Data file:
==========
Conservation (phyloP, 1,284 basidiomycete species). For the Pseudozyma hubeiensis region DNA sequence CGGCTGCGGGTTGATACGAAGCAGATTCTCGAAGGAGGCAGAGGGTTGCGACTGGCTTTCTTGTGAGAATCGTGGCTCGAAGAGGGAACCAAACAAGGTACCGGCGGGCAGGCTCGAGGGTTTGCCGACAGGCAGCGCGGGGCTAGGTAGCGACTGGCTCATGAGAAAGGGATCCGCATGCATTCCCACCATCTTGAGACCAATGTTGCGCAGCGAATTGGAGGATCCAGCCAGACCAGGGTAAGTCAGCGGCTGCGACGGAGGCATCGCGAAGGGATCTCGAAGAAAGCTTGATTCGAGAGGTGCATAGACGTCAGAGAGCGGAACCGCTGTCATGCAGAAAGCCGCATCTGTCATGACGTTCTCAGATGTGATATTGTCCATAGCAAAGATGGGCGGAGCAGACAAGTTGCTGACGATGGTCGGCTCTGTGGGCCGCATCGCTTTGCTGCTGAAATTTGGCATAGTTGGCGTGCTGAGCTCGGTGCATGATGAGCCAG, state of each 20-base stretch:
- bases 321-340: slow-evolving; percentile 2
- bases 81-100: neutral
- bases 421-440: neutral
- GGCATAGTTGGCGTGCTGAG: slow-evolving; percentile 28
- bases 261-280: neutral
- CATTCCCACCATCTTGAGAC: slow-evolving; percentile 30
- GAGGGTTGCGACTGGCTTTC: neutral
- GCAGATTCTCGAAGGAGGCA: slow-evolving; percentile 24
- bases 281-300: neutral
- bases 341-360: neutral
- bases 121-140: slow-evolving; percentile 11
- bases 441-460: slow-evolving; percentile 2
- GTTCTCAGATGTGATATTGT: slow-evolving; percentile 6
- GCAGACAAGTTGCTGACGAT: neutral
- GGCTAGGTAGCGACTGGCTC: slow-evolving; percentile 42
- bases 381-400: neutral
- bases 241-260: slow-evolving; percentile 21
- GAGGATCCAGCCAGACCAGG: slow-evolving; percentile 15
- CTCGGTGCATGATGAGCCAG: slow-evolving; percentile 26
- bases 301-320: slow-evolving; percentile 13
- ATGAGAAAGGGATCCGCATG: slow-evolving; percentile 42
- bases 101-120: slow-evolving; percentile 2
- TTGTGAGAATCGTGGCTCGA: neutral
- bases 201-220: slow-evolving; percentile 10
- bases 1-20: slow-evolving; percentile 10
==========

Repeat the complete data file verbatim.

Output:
Conservation (phyloP, 1,284 basidiomycete species). For the Pseudozyma hubeiensis region DNA sequence CGGCTGCGGGTTGATACGAAGCAGATTCTCGAAGGAGGCAGAGGGTTGCGACTGGCTTTCTTGTGAGAATCGTGGCTCGAAGAGGGAACCAAACAAGGTACCGGCGGGCAGGCTCGAGGGTTTGCCGACAGGCAGCGCGGGGCTAGGTAGCGACTGGCTCATGAGAAAGGGATCCGCATGCATTCCCACCATCTTGAGACCAATGTTGCGCAGCGAATTGGAGGATCCAGCCAGACCAGGGTAAGTCAGCGGCTGCGACGGAGGCATCGCGAAGGGATCTCGAAGAAAGCTTGATTCGAGAGGTGCATAGACGTCAGAGAGCGGAACCGCTGTCATGCAGAAAGCCGCATCTGTCATGACGTTCTCAGATGTGATATTGTCCATAGCAAAGATGGGCGGAGCAGACAAGTTGCTGACGATGGTCGGCTCTGTGGGCCGCATCGCTTTGCTGCTGAAATTTGGCATAGTTGGCGTGCTGAGCTCGGTGCATGATGAGCCAG, state of each 20-base stretch:
- bases 321-340: slow-evolving; percentile 2
- bases 81-100: neutral
- bases 421-440: neutral
- GGCATAGTTGGCGTGCTGAG: slow-evolving; percentile 28
- bases 261-280: neutral
- CATTCCCACCATCTTGAGAC: slow-evolving; percentile 30
- GAGGGTTGCGACTGGCTTTC: neutral
- GCAGATTCTCGAAGGAGGCA: slow-evolving; percentile 24
- bases 281-300: neutral
- bases 341-360: neutral
- bases 121-140: slow-evolving; percentile 11
- bases 441-460: slow-evolving; percentile 2
- GTTCTCAGATGTGATATTGT: slow-evolving; percentile 6
- GCAGACAAGTTGCTGACGAT: neutral
- GGCTAGGTAGCGACTGGCTC: slow-evolving; percentile 42
- bases 381-400: neutral
- bases 241-260: slow-evolving; percentile 21
- GAGGATCCAGCCAGACCAGG: slow-evolving; percentile 15
- CTCGGTGCATGATGAGCCAG: slow-evolving; percentile 26
- bases 301-320: slow-evolving; percentile 13
- ATGAGAAAGGGATCCGCATG: slow-evolving; percentile 42
- bases 101-120: slow-evolving; percentile 2
- TTGTGAGAATCGTGGCTCGA: neutral
- bases 201-220: slow-evolving; percentile 10
- bases 1-20: slow-evolving; percentile 10